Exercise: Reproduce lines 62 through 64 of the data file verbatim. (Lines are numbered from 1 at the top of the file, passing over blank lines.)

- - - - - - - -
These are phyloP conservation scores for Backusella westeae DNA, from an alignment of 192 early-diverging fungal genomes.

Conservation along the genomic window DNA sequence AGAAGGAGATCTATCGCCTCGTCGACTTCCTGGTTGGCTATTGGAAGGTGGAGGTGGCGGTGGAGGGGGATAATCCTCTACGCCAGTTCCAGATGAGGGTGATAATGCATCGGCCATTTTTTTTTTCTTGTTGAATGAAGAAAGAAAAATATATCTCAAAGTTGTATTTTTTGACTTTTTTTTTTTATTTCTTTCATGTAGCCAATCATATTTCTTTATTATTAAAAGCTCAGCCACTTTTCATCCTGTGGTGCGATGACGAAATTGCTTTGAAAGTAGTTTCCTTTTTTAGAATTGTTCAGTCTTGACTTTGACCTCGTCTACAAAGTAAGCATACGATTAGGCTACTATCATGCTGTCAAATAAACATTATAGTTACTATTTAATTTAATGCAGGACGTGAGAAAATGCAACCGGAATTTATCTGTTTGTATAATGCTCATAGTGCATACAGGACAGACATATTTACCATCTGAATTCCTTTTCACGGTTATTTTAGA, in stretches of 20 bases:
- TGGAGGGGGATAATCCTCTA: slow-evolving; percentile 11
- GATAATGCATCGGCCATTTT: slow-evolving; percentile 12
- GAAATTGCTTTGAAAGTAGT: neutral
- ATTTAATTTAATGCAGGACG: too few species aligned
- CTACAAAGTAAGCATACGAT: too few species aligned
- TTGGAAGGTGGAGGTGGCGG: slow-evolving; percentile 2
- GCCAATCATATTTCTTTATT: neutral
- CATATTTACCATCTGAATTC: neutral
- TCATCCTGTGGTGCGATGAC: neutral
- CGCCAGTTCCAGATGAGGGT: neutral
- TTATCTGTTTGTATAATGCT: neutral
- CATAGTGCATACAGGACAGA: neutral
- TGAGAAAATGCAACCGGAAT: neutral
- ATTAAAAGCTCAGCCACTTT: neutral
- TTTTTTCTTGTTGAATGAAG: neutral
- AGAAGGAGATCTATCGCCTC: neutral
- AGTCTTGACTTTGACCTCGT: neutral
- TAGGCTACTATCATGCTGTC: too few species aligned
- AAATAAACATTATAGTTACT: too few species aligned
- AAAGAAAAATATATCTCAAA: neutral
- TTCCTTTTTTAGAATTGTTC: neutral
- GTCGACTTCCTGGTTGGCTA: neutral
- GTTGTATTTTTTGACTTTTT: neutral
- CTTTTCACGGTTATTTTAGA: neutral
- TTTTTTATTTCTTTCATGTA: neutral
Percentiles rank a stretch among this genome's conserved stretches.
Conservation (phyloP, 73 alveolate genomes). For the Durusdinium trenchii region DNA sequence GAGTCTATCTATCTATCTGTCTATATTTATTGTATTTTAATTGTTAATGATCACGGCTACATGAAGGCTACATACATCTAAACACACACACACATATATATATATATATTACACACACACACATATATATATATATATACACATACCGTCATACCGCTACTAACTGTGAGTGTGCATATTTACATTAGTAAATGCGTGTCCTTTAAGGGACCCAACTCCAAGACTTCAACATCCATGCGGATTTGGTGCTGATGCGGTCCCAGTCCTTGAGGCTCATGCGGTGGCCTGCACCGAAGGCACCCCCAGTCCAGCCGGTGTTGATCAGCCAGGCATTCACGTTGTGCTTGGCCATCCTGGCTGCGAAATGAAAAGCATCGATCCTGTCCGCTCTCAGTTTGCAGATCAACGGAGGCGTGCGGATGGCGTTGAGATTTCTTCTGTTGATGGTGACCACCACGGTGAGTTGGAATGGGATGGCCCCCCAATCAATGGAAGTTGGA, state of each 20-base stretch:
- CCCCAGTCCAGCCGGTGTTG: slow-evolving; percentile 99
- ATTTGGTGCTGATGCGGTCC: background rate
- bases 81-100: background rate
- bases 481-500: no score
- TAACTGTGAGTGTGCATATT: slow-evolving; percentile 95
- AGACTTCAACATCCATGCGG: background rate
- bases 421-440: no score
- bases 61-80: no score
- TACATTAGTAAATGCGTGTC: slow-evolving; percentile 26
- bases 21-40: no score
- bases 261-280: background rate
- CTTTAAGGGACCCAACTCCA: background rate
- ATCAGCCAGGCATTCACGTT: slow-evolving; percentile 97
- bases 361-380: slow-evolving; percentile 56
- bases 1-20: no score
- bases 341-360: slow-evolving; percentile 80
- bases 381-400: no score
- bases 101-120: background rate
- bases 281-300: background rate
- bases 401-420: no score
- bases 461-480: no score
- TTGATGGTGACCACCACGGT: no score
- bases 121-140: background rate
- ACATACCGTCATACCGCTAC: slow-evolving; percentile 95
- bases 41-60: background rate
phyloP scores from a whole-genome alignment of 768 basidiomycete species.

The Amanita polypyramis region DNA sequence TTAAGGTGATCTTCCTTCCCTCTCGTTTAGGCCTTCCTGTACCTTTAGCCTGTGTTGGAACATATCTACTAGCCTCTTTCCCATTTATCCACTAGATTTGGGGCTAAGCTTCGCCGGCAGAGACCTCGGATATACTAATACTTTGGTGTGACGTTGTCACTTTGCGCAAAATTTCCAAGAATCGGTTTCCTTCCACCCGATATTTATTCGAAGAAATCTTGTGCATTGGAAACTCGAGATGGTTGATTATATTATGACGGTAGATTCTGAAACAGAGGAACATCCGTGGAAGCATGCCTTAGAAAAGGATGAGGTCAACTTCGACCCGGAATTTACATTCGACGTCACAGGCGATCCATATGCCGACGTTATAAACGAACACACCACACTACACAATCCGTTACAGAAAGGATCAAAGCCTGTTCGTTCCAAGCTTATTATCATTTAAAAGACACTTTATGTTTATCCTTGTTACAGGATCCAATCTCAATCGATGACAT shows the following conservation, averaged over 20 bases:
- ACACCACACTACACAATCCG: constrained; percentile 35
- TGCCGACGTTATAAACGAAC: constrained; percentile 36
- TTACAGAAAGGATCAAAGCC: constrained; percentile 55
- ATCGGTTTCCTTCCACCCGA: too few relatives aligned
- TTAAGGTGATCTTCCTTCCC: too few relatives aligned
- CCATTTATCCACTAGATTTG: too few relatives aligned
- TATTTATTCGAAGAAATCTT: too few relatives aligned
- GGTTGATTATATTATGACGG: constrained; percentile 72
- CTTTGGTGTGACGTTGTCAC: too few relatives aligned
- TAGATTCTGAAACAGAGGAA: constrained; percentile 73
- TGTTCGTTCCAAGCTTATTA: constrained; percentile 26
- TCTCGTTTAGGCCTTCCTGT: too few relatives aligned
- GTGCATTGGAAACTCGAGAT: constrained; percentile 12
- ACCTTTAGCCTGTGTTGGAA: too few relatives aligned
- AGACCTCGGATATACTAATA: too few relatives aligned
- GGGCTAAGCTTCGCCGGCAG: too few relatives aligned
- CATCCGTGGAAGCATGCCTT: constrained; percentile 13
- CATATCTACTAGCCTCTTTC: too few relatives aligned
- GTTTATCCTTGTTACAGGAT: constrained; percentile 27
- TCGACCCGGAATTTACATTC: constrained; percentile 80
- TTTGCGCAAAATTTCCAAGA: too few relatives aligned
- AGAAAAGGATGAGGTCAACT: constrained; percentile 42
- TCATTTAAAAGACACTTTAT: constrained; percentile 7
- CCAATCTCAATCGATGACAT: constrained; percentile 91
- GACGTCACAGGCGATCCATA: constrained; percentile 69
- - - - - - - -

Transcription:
- CCATTTATCCACTAGATTTG: too few relatives aligned
- TATTTATTCGAAGAAATCTT: too few relatives aligned
- GGTTGATTATATTATGACGG: constrained; percentile 72